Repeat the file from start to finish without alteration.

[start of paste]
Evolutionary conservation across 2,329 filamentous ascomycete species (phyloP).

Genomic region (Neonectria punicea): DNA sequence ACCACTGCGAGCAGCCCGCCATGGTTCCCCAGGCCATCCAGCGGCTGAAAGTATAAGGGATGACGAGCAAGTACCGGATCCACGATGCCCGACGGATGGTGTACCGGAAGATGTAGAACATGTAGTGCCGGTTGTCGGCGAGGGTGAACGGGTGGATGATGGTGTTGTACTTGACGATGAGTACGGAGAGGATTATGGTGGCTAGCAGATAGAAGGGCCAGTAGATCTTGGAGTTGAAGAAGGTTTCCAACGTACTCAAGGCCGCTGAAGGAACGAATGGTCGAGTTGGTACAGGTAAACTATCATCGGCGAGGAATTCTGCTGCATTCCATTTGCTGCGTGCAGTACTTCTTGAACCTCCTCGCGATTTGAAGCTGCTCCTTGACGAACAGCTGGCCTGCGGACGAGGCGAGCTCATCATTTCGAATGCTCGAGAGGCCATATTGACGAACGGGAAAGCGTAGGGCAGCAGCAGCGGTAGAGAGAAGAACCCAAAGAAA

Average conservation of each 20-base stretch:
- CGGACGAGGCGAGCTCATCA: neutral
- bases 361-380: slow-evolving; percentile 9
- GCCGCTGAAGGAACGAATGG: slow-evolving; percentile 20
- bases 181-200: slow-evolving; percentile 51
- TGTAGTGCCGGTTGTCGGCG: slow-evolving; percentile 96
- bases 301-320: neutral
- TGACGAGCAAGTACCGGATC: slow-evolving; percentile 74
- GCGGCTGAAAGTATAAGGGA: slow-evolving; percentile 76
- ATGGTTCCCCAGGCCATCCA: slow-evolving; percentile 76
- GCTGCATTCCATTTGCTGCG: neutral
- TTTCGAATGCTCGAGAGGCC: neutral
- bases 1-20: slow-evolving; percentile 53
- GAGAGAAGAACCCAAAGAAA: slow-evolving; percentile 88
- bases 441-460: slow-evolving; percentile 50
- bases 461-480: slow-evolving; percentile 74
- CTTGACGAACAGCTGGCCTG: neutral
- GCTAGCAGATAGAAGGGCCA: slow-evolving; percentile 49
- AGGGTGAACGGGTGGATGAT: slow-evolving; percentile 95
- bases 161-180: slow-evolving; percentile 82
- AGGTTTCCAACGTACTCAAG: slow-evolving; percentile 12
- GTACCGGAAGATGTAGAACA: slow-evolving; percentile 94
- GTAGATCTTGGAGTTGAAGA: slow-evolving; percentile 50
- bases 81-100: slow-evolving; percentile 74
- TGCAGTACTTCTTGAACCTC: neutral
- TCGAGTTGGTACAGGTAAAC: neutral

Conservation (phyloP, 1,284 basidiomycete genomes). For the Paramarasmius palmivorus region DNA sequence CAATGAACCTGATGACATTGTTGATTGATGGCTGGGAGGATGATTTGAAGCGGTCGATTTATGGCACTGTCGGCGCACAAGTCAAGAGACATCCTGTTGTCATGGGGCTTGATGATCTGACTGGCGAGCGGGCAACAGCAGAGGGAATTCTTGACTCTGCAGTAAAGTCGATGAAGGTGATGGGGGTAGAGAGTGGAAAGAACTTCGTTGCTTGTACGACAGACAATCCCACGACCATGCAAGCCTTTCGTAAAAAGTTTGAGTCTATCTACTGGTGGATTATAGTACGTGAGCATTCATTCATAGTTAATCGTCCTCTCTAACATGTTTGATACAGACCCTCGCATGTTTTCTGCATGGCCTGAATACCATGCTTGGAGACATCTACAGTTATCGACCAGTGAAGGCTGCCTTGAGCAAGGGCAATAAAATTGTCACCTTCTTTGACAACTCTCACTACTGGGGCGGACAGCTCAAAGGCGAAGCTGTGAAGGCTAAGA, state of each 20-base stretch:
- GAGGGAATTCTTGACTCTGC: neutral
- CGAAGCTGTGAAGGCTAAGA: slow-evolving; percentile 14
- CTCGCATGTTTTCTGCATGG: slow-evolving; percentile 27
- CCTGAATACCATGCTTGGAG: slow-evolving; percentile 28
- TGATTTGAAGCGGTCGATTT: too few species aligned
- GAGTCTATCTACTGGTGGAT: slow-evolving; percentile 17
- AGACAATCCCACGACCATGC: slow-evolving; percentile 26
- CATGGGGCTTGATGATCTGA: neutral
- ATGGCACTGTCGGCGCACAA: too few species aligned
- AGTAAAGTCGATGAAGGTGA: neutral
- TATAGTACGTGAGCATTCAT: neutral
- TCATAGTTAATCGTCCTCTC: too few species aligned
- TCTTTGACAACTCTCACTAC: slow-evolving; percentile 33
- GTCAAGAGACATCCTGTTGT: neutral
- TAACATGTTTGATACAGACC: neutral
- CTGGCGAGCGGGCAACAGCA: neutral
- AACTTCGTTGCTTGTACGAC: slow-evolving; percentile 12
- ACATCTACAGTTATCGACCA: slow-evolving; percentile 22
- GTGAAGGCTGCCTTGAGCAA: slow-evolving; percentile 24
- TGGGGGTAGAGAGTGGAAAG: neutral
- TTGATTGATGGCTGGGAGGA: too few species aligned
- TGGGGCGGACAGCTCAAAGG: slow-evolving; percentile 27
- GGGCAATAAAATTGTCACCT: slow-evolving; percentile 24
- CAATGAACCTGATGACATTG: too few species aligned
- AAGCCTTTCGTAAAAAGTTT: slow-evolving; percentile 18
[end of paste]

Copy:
Evolutionary conservation across 2,329 filamentous ascomycete species (phyloP).

Genomic region (Neonectria punicea): DNA sequence ACCACTGCGAGCAGCCCGCCATGGTTCCCCAGGCCATCCAGCGGCTGAAAGTATAAGGGATGACGAGCAAGTACCGGATCCACGATGCCCGACGGATGGTGTACCGGAAGATGTAGAACATGTAGTGCCGGTTGTCGGCGAGGGTGAACGGGTGGATGATGGTGTTGTACTTGACGATGAGTACGGAGAGGATTATGGTGGCTAGCAGATAGAAGGGCCAGTAGATCTTGGAGTTGAAGAAGGTTTCCAACGTACTCAAGGCCGCTGAAGGAACGAATGGTCGAGTTGGTACAGGTAAACTATCATCGGCGAGGAATTCTGCTGCATTCCATTTGCTGCGTGCAGTACTTCTTGAACCTCCTCGCGATTTGAAGCTGCTCCTTGACGAACAGCTGGCCTGCGGACGAGGCGAGCTCATCATTTCGAATGCTCGAGAGGCCATATTGACGAACGGGAAAGCGTAGGGCAGCAGCAGCGGTAGAGAGAAGAACCCAAAGAAA

Average conservation of each 20-base stretch:
- CGGACGAGGCGAGCTCATCA: neutral
- bases 361-380: slow-evolving; percentile 9
- GCCGCTGAAGGAACGAATGG: slow-evolving; percentile 20
- bases 181-200: slow-evolving; percentile 51
- TGTAGTGCCGGTTGTCGGCG: slow-evolving; percentile 96
- bases 301-320: neutral
- TGACGAGCAAGTACCGGATC: slow-evolving; percentile 74
- GCGGCTGAAAGTATAAGGGA: slow-evolving; percentile 76
- ATGGTTCCCCAGGCCATCCA: slow-evolving; percentile 76
- GCTGCATTCCATTTGCTGCG: neutral
- TTTCGAATGCTCGAGAGGCC: neutral
- bases 1-20: slow-evolving; percentile 53
- GAGAGAAGAACCCAAAGAAA: slow-evolving; percentile 88
- bases 441-460: slow-evolving; percentile 50
- bases 461-480: slow-evolving; percentile 74
- CTTGACGAACAGCTGGCCTG: neutral
- GCTAGCAGATAGAAGGGCCA: slow-evolving; percentile 49
- AGGGTGAACGGGTGGATGAT: slow-evolving; percentile 95
- bases 161-180: slow-evolving; percentile 82
- AGGTTTCCAACGTACTCAAG: slow-evolving; percentile 12
- GTACCGGAAGATGTAGAACA: slow-evolving; percentile 94
- GTAGATCTTGGAGTTGAAGA: slow-evolving; percentile 50
- bases 81-100: slow-evolving; percentile 74
- TGCAGTACTTCTTGAACCTC: neutral
- TCGAGTTGGTACAGGTAAAC: neutral

Conservation (phyloP, 1,284 basidiomycete genomes). For the Paramarasmius palmivorus region DNA sequence CAATGAACCTGATGACATTGTTGATTGATGGCTGGGAGGATGATTTGAAGCGGTCGATTTATGGCACTGTCGGCGCACAAGTCAAGAGACATCCTGTTGTCATGGGGCTTGATGATCTGACTGGCGAGCGGGCAACAGCAGAGGGAATTCTTGACTCTGCAGTAAAGTCGATGAAGGTGATGGGGGTAGAGAGTGGAAAGAACTTCGTTGCTTGTACGACAGACAATCCCACGACCATGCAAGCCTTTCGTAAAAAGTTTGAGTCTATCTACTGGTGGATTATAGTACGTGAGCATTCATTCATAGTTAATCGTCCTCTCTAACATGTTTGATACAGACCCTCGCATGTTTTCTGCATGGCCTGAATACCATGCTTGGAGACATCTACAGTTATCGACCAGTGAAGGCTGCCTTGAGCAAGGGCAATAAAATTGTCACCTTCTTTGACAACTCTCACTACTGGGGCGGACAGCTCAAAGGCGAAGCTGTGAAGGCTAAGA, state of each 20-base stretch:
- GAGGGAATTCTTGACTCTGC: neutral
- CGAAGCTGTGAAGGCTAAGA: slow-evolving; percentile 14
- CTCGCATGTTTTCTGCATGG: slow-evolving; percentile 27
- CCTGAATACCATGCTTGGAG: slow-evolving; percentile 28
- TGATTTGAAGCGGTCGATTT: too few species aligned
- GAGTCTATCTACTGGTGGAT: slow-evolving; percentile 17
- AGACAATCCCACGACCATGC: slow-evolving; percentile 26
- CATGGGGCTTGATGATCTGA: neutral
- ATGGCACTGTCGGCGCACAA: too few species aligned
- AGTAAAGTCGATGAAGGTGA: neutral
- TATAGTACGTGAGCATTCAT: neutral
- TCATAGTTAATCGTCCTCTC: too few species aligned
- TCTTTGACAACTCTCACTAC: slow-evolving; percentile 33
- GTCAAGAGACATCCTGTTGT: neutral
- TAACATGTTTGATACAGACC: neutral
- CTGGCGAGCGGGCAACAGCA: neutral
- AACTTCGTTGCTTGTACGAC: slow-evolving; percentile 12
- ACATCTACAGTTATCGACCA: slow-evolving; percentile 22
- GTGAAGGCTGCCTTGAGCAA: slow-evolving; percentile 24
- TGGGGGTAGAGAGTGGAAAG: neutral
- TTGATTGATGGCTGGGAGGA: too few species aligned
- TGGGGCGGACAGCTCAAAGG: slow-evolving; percentile 27
- GGGCAATAAAATTGTCACCT: slow-evolving; percentile 24
- CAATGAACCTGATGACATTG: too few species aligned
- AAGCCTTTCGTAAAAAGTTT: slow-evolving; percentile 18